He is the son of Marie Stopes, the women's rights and family planning pioneer, and Humphrey Verdon Roe. He started his career as a physicist, and received a BSc and MSc in physics from Imperial College, London. Thanks to studying physics Harry was exempt from military call-up during the Second World War. Once he graduated, his mother used her contacts to ensure he was offered a job in the University, and his exemption from serving was therefore continued. He then went to Cambridge University, and took a PhD in philosophy.
After Harry married a myopic woman, his mother, an advocate of eugenics, cut him out of her will. His wife—Mary Eyre Wallis, later Mary Stopes-Roe—was the daughter of the noted engineer Barnes Wallis. Stopes reasoned that prospective grandchildren might inherit the condition.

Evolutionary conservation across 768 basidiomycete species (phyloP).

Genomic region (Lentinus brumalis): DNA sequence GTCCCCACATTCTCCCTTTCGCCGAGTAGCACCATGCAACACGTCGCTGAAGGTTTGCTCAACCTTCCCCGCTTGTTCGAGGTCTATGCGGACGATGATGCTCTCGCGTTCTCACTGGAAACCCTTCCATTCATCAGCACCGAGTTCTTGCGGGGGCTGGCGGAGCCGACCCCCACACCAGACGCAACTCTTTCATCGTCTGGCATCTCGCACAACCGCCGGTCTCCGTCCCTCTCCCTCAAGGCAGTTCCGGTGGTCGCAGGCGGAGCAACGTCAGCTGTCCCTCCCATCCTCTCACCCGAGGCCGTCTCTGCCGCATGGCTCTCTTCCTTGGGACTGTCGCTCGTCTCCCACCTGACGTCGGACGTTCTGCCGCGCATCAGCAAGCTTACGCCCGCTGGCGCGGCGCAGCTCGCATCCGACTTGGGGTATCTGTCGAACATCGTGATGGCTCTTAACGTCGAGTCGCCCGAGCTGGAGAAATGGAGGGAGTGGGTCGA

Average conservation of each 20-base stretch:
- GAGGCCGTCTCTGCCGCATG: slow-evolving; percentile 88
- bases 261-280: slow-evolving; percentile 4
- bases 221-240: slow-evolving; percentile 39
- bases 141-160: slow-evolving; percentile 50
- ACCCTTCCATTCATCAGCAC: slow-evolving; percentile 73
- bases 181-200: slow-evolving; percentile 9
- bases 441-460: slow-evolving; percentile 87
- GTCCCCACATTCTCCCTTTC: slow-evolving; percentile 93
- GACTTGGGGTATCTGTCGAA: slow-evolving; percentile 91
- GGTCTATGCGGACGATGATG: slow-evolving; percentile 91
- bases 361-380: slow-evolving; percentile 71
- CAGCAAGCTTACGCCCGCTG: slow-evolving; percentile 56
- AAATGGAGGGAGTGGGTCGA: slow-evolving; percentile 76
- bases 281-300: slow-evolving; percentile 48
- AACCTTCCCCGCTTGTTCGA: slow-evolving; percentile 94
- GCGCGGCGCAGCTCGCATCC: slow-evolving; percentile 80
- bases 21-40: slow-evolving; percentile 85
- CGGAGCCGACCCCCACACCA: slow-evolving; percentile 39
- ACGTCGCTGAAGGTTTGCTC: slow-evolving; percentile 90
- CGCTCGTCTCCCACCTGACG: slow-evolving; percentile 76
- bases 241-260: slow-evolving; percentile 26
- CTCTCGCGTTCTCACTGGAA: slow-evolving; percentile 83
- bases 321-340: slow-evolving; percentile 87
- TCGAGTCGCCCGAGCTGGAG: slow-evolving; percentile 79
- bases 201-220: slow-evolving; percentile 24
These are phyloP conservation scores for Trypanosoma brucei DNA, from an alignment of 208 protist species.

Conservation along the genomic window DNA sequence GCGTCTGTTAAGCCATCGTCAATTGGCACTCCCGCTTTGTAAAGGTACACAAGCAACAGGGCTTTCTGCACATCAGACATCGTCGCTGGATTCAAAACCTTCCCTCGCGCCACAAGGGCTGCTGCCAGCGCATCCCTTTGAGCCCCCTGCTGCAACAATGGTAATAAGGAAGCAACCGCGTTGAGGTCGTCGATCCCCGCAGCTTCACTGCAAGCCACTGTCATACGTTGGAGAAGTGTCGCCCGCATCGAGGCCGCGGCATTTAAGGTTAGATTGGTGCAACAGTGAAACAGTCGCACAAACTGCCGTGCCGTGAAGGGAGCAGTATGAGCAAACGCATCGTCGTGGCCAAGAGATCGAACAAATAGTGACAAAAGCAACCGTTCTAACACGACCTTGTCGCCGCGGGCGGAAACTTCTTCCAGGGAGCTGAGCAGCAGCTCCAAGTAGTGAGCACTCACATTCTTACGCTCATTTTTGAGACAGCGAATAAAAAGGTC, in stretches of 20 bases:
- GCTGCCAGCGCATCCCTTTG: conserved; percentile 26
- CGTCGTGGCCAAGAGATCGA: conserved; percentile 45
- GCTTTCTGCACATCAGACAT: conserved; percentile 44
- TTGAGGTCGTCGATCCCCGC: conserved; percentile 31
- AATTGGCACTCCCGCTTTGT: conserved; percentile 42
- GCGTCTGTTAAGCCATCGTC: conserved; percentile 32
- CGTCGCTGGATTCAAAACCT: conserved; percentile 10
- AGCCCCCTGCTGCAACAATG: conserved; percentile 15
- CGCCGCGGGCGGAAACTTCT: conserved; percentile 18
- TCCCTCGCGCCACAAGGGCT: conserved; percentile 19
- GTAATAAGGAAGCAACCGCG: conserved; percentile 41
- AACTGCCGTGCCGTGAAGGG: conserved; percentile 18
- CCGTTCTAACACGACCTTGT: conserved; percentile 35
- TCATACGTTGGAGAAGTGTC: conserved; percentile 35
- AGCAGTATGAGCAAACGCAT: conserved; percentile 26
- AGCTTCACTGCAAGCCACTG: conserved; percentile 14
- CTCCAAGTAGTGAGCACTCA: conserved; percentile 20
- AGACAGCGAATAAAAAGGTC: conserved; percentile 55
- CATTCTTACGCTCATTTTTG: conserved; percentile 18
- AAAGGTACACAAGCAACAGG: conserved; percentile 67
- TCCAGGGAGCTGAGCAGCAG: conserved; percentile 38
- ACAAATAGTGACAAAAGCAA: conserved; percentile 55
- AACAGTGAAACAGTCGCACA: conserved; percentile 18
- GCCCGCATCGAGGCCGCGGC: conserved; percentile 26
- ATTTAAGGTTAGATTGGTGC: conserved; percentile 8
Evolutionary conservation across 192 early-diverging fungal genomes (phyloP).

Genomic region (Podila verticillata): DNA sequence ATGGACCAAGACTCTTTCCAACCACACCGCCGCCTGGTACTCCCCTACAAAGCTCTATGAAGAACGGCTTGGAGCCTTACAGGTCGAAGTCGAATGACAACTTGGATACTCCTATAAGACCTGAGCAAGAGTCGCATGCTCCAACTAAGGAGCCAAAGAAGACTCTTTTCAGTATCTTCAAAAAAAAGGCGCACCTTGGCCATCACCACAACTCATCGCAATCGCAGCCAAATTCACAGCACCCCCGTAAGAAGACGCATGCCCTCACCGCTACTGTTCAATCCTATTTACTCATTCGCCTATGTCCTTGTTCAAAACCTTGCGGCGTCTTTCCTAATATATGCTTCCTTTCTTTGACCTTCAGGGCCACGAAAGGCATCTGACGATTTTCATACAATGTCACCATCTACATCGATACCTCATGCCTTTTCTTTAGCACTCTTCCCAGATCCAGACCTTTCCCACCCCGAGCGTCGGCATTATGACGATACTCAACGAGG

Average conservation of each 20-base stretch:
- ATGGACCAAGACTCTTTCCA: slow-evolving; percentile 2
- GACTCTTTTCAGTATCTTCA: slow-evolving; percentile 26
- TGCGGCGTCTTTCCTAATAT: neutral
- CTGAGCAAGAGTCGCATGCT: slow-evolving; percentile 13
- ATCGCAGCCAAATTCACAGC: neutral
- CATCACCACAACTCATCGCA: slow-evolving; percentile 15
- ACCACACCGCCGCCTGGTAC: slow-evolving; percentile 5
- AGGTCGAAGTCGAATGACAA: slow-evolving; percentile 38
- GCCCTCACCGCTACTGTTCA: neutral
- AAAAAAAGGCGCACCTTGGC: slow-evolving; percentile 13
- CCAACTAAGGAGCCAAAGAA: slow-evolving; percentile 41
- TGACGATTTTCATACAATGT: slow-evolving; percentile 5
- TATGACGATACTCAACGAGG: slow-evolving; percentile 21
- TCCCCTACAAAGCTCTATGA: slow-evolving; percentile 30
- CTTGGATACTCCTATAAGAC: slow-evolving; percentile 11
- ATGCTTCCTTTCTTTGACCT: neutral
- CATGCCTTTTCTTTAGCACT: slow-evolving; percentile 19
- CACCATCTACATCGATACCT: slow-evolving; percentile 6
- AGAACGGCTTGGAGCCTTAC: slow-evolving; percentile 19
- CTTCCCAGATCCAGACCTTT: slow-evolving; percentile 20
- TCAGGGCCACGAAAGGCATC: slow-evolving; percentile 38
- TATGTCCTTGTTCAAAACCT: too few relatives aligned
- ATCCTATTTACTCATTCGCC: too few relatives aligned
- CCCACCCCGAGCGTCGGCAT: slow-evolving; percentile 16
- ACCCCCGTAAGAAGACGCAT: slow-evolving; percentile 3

He became a lecturer in Science Studies at Birmingham University, bringing together physics with philosophy. His work led him to seek a non-religious basis for morality in secular humanism, and he became Chair of the British Humanist Association as well as having an active role in the International Humanist and Ethical Union (IHEU).
In the 1970s, he was largely responsible for developing the BHA's policy on education, covering both religious and non-religious life stances. Stopes-Roe invented and popularised the term "life stance", initially in the context of debates over the controversial content of the City of Birmingham's Agreed Syllabus for Religious Education in 1975, which referred to "non-religious stances for living". In the late 1980s, he initiated a successful campaign for the adoption of the term by the IHEU and other organisations. He is currently president of Birmingham Humanists.
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